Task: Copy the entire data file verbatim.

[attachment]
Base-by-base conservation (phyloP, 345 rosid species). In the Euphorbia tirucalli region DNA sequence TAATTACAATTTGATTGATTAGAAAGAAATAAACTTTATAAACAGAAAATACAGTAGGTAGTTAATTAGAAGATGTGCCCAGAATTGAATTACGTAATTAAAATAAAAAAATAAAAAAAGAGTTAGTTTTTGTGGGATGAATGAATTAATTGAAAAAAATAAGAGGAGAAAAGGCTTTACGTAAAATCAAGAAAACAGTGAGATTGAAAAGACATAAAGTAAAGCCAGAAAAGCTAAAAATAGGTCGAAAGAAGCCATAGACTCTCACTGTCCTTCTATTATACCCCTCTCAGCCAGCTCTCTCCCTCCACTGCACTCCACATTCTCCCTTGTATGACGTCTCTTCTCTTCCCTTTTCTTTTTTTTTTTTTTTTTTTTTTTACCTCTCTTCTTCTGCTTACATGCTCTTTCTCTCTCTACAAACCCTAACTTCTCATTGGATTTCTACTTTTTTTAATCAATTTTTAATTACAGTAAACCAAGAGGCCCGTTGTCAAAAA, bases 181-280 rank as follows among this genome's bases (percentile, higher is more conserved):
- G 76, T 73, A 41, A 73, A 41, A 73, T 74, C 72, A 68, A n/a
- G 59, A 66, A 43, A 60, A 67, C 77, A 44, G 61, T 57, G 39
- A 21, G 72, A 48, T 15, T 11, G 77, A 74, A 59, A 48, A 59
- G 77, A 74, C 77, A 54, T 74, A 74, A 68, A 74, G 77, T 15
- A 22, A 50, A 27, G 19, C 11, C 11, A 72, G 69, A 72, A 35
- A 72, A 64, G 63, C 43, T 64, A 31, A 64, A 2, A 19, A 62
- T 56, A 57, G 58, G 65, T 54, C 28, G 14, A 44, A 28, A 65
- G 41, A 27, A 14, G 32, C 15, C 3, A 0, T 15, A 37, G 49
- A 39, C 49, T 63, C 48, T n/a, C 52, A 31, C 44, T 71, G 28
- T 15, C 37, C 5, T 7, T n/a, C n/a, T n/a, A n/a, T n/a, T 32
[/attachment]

Base-by-base conservation (phyloP, 345 rosid species). In the Euphorbia tirucalli region DNA sequence TAATTACAATTTGATTGATTAGAAAGAAATAAACTTTATAAACAGAAAATACAGTAGGTAGTTAATTAGAAGATGTGCCCAGAATTGAATTACGTAATTAAAATAAAAAAATAAAAAAAGAGTTAGTTTTTGTGGGATGAATGAATTAATTGAAAAAAATAAGAGGAGAAAAGGCTTTACGTAAAATCAAGAAAACAGTGAGATTGAAAAGACATAAAGTAAAGCCAGAAAAGCTAAAAATAGGTCGAAAGAAGCCATAGACTCTCACTGTCCTTCTATTATACCCCTCTCAGCCAGCTCTCTCCCTCCACTGCACTCCACATTCTCCCTTGTATGACGTCTCTTCTCTTCCCTTTTCTTTTTTTTTTTTTTTTTTTTTTTACCTCTCTTCTTCTGCTTACATGCTCTTTCTCTCTCTACAAACCCTAACTTCTCATTGGATTTCTACTTTTTTTAATCAATTTTTAATTACAGTAAACCAAGAGGCCCGTTGTCAAAAA, bases 181-280 rank as follows among this genome's bases (percentile, higher is more conserved):
- G 76, T 73, A 41, A 73, A 41, A 73, T 74, C 72, A 68, A n/a
- G 59, A 66, A 43, A 60, A 67, C 77, A 44, G 61, T 57, G 39
- A 21, G 72, A 48, T 15, T 11, G 77, A 74, A 59, A 48, A 59
- G 77, A 74, C 77, A 54, T 74, A 74, A 68, A 74, G 77, T 15
- A 22, A 50, A 27, G 19, C 11, C 11, A 72, G 69, A 72, A 35
- A 72, A 64, G 63, C 43, T 64, A 31, A 64, A 2, A 19, A 62
- T 56, A 57, G 58, G 65, T 54, C 28, G 14, A 44, A 28, A 65
- G 41, A 27, A 14, G 32, C 15, C 3, A 0, T 15, A 37, G 49
- A 39, C 49, T 63, C 48, T n/a, C 52, A 31, C 44, T 71, G 28
- T 15, C 37, C 5, T 7, T n/a, C n/a, T n/a, A n/a, T n/a, T 32